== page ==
Today's post is short, but hopefully sweet as well. At least I believe the poem is sweet, in a slightly melancholy way.
The lowest trees have tops, the ant her gall
by Sir Edward Dyer
The lowest trees have tops, the ant her gall,
The fly her spleen, the little spark his heat:
The slender hairs cast shadows, though but small,
And bees have stings, although they be not great;
Seas have their source, and so have shallow springs;
And love is love, in beggars and in kings.
Where waters smoothest run, there deepest are the fords,
The dial stirs, yet none perceives it move;
The firmest faith is found in fewest words,
The turtles do not sing, and yet they love;
True hearts have ears and eyes, no tongues to speak;
They hear and see, and sigh, and then they break.
Edward Dyer was a courtier poet during the time of Elizabeth I. He was a contemporary of some poets I've mentioned in past posts, including his friend, Edmund Spenser, Christopher Marlowe and Sir Walter Raleigh, Ben Jonson, William Shakespeare, and more. He is believed to have been a Rosicrucian based on his study of alchemy. (One of the leading Rosicrucians of the day was Francis Bacon.) Dyer's best-known poem is "My Mind to Me a Kingdom Is. You can read that poem at Bartleby.com or elsewhere online.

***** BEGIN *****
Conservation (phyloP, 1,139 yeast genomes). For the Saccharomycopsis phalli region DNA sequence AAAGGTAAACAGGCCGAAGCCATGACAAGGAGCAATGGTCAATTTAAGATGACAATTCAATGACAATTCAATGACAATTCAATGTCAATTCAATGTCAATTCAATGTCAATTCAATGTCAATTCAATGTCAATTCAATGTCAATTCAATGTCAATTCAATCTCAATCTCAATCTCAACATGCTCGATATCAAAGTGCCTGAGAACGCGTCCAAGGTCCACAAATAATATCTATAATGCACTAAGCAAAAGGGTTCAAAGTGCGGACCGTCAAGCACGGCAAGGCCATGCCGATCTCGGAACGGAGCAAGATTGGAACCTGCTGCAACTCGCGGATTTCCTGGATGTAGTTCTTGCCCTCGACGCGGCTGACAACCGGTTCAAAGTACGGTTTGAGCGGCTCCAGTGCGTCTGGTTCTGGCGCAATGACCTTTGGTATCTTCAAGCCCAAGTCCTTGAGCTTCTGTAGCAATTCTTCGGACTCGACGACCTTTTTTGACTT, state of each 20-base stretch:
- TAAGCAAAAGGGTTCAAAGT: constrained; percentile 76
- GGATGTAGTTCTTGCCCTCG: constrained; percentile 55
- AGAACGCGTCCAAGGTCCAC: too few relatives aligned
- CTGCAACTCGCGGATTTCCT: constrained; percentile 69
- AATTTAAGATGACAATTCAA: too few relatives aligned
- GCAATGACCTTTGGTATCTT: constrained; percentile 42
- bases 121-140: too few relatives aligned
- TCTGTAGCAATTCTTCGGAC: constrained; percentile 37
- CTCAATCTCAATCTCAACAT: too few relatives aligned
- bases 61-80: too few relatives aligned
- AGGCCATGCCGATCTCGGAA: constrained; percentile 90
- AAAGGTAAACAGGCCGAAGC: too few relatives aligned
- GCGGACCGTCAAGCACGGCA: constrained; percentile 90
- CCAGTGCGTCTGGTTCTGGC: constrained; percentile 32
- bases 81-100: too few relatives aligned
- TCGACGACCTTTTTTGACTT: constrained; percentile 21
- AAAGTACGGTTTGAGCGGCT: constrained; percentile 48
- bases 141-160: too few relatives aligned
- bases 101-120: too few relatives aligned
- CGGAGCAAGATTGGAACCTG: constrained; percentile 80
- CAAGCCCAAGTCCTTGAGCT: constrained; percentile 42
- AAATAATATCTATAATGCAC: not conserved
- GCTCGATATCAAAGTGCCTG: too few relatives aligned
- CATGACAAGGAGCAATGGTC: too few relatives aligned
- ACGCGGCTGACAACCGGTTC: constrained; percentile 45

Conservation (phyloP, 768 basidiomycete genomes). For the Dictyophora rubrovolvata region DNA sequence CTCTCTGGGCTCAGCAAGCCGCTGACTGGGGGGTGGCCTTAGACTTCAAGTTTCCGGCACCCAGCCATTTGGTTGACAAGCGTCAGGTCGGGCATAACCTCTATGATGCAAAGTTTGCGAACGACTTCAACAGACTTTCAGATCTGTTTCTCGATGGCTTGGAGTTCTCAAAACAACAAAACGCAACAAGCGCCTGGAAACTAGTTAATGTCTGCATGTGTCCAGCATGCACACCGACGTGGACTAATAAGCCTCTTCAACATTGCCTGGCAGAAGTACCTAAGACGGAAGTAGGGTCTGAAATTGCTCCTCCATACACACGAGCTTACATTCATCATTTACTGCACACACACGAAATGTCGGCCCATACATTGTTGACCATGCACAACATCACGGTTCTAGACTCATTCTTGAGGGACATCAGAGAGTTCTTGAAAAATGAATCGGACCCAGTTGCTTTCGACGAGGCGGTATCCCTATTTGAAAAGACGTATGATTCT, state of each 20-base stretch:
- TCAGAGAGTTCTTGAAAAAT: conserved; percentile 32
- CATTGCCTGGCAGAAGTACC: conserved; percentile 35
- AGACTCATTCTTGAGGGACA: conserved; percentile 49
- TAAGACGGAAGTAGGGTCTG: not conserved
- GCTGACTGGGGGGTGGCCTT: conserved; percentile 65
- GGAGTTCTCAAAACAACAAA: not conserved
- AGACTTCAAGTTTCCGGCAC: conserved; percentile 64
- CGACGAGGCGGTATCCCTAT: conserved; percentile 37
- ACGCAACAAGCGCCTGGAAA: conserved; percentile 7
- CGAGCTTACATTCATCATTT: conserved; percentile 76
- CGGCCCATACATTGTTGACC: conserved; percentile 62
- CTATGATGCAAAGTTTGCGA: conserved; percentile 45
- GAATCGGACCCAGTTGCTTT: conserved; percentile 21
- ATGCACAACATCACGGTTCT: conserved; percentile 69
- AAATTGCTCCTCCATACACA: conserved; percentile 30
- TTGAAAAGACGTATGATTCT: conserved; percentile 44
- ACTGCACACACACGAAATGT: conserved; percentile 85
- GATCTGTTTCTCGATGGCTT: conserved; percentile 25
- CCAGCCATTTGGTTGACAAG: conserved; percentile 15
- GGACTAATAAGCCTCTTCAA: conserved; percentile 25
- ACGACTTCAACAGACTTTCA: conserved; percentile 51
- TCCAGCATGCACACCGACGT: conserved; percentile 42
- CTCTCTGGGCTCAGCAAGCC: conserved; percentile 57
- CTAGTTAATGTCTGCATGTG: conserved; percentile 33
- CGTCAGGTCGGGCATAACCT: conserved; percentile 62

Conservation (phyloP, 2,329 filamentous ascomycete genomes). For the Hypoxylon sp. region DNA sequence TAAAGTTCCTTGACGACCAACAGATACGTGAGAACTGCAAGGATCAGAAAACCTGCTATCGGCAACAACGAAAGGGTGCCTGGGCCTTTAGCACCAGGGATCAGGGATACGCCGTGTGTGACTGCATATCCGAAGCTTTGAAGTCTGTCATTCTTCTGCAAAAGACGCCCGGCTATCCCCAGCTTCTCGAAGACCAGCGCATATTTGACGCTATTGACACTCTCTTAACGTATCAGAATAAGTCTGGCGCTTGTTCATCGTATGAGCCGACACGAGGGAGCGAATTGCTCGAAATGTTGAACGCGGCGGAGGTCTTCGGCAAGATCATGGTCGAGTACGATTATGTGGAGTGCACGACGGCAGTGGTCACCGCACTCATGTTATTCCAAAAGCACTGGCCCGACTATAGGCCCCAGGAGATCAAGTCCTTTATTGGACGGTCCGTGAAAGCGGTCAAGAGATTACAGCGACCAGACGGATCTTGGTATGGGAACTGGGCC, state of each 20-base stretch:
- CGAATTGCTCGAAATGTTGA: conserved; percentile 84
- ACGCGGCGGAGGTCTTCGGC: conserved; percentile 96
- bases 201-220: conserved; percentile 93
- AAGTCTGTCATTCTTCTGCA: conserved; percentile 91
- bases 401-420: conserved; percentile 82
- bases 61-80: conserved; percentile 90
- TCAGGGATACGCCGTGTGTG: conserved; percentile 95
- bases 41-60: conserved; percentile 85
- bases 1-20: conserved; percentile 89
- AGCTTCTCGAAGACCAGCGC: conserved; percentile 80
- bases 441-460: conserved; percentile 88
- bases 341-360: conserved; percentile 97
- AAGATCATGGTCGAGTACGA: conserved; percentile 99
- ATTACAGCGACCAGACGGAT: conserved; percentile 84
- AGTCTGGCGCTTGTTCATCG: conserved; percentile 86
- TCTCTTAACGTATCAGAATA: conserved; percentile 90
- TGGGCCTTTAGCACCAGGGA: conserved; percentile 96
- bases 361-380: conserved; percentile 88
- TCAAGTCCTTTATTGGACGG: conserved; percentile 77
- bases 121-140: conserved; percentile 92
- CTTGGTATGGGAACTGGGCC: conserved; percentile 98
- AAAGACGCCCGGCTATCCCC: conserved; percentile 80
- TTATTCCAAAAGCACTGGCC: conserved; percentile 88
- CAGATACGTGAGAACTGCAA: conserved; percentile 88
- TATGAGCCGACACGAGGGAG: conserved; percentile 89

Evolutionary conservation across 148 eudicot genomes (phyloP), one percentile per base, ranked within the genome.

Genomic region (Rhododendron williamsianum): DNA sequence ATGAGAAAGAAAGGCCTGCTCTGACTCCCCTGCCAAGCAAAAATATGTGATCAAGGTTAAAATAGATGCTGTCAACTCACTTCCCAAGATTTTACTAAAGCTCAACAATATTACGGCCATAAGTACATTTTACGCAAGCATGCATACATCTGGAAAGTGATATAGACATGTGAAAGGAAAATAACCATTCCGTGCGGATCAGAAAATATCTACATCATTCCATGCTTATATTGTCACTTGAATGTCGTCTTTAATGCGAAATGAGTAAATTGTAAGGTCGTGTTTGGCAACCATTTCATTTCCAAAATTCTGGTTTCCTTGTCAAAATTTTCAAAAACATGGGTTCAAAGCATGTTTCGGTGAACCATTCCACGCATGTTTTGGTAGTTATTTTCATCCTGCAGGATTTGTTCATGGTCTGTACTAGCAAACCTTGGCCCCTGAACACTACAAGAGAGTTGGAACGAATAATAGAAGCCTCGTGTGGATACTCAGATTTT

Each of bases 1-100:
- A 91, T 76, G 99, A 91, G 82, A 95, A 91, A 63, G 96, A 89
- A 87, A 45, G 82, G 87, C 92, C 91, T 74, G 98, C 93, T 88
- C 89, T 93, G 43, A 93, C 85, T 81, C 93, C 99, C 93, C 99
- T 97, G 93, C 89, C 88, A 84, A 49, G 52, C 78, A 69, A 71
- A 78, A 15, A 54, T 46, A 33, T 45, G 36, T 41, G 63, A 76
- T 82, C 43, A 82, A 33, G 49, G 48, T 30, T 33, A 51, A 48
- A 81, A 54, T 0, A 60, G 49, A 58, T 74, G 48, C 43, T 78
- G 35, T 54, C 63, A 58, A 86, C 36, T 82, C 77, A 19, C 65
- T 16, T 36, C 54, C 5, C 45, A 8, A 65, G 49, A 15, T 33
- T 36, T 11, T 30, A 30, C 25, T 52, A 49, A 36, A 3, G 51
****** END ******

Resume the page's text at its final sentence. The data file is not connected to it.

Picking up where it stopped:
For my part, I prefer "The lowest trees have tops, the ant her gall." There is a musical setting of this poem by John Dowland, which can be found on Sting's album, "Songs from the Labyrinth", recorded with lutenist Edin Karamazov. Once you get used to the notion of Sting singing Elizabethan songs accompanied by a lute, it's quite lovely (even if his diction is a bit blurry from time to time). You can listen to short bits of it at Barnes and Noble.com, Amazon.com, or at the Deutschegrammphon site for the album.